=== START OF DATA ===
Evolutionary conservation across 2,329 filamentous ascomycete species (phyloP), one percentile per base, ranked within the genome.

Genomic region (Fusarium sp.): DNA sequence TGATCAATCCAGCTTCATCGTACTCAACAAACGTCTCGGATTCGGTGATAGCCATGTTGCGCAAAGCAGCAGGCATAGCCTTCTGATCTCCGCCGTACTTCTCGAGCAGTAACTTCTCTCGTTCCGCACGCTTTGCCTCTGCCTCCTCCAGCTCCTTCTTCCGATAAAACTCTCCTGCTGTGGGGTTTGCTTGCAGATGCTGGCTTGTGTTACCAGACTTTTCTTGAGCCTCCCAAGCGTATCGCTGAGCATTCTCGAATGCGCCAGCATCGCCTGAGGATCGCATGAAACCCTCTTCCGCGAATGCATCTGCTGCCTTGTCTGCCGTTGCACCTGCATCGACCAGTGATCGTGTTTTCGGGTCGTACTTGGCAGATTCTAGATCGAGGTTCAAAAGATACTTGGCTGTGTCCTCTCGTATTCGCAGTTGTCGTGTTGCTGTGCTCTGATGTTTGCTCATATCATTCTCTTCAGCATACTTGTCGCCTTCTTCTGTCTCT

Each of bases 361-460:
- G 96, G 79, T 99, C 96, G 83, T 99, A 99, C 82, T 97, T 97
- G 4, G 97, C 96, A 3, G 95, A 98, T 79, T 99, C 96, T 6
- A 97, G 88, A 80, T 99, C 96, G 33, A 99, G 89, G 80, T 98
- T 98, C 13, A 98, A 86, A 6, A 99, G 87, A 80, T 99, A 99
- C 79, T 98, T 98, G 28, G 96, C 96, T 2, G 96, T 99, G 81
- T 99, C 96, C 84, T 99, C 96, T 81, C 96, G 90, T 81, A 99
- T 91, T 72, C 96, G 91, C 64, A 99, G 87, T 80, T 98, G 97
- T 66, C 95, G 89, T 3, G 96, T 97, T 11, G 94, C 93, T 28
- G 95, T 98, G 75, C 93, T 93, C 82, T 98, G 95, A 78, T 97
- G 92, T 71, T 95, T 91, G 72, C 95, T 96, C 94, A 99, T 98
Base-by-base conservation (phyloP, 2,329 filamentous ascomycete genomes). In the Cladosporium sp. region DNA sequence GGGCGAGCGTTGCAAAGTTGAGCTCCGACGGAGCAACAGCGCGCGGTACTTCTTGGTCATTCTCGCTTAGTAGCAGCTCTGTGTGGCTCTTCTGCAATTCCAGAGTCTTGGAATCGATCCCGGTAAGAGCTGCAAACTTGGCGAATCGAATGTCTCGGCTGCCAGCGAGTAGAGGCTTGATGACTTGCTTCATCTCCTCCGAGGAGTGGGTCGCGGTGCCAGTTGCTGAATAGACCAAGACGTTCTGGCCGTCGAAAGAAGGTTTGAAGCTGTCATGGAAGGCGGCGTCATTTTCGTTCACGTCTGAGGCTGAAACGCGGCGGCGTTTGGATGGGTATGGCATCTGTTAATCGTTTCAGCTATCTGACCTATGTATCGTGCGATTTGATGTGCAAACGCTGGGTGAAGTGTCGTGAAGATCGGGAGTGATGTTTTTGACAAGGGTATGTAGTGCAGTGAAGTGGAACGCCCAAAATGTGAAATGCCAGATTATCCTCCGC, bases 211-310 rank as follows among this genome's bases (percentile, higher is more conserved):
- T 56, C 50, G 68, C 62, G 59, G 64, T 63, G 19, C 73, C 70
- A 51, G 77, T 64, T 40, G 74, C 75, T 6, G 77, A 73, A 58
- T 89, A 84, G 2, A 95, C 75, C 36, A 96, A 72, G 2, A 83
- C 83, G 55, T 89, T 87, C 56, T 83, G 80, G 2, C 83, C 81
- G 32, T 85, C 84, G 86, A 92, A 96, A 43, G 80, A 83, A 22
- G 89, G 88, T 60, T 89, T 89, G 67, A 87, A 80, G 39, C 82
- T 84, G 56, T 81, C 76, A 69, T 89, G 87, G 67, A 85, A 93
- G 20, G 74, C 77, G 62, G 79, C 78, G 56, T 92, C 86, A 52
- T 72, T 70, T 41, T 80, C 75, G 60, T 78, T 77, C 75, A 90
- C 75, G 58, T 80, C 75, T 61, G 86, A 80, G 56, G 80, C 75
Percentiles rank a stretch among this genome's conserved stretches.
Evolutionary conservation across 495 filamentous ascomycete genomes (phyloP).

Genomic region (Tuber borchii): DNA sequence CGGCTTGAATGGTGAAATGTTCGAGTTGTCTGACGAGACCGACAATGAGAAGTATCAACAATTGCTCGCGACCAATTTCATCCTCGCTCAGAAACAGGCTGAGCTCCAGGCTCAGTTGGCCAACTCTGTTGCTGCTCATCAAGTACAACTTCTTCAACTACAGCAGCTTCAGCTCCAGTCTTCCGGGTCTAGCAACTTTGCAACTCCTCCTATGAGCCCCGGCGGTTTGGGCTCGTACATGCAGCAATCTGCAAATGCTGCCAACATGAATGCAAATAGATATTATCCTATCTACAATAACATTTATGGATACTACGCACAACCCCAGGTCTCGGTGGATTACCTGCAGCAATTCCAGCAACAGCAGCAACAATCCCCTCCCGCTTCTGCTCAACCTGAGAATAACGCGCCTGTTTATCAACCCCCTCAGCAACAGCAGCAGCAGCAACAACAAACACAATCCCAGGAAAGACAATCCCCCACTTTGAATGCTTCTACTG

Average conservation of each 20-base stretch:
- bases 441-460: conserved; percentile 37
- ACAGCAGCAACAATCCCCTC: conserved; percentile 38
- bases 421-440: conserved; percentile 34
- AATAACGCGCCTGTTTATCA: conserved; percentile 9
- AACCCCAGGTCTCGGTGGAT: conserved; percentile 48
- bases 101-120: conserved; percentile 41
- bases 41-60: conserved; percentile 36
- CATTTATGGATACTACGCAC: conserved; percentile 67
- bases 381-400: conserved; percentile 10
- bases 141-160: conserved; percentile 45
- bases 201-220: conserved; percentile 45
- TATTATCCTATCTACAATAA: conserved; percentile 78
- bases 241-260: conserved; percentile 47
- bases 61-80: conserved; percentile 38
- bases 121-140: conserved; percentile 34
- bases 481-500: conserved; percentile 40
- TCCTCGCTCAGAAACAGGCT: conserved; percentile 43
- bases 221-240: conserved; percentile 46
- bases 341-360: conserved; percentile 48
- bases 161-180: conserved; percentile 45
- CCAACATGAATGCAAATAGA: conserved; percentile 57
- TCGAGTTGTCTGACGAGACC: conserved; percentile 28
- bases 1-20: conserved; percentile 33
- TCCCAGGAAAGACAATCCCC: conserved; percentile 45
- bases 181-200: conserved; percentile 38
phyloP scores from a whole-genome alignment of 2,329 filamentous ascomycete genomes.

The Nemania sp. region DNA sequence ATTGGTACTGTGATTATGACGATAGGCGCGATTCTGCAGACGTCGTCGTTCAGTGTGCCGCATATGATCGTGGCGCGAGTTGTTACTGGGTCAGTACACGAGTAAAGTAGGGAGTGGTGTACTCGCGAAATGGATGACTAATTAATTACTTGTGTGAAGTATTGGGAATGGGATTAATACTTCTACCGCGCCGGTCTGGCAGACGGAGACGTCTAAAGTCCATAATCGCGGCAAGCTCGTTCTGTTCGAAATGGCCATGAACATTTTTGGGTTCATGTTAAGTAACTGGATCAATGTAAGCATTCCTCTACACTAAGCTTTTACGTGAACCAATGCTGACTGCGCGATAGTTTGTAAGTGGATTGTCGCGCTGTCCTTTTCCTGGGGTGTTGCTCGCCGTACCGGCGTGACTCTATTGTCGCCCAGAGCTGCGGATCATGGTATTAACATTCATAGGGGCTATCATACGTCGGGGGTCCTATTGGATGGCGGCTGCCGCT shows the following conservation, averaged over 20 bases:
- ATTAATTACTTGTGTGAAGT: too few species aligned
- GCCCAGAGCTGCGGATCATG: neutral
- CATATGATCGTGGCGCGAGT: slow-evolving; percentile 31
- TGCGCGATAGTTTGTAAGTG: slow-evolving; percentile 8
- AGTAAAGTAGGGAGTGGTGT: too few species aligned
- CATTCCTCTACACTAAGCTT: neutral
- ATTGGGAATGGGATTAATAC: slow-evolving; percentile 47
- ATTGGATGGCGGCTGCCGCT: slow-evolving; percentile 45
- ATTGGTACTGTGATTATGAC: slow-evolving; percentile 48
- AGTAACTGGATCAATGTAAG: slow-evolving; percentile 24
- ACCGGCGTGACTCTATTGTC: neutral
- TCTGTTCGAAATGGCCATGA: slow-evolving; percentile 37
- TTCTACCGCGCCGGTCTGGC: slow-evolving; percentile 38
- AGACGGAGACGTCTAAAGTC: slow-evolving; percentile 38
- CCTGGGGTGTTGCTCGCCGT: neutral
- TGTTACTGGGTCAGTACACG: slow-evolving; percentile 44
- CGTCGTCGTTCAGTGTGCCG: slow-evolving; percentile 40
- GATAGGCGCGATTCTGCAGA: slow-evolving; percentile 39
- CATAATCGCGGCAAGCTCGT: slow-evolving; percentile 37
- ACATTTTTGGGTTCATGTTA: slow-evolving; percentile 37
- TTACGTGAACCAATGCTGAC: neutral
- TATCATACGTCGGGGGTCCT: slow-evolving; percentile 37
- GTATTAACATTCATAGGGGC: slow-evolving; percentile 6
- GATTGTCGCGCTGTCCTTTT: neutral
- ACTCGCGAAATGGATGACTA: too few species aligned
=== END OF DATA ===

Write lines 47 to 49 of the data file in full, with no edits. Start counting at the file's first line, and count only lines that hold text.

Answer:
- bases 341-360: conserved; percentile 48
- bases 161-180: conserved; percentile 45
- CCAACATGAATGCAAATAGA: conserved; percentile 57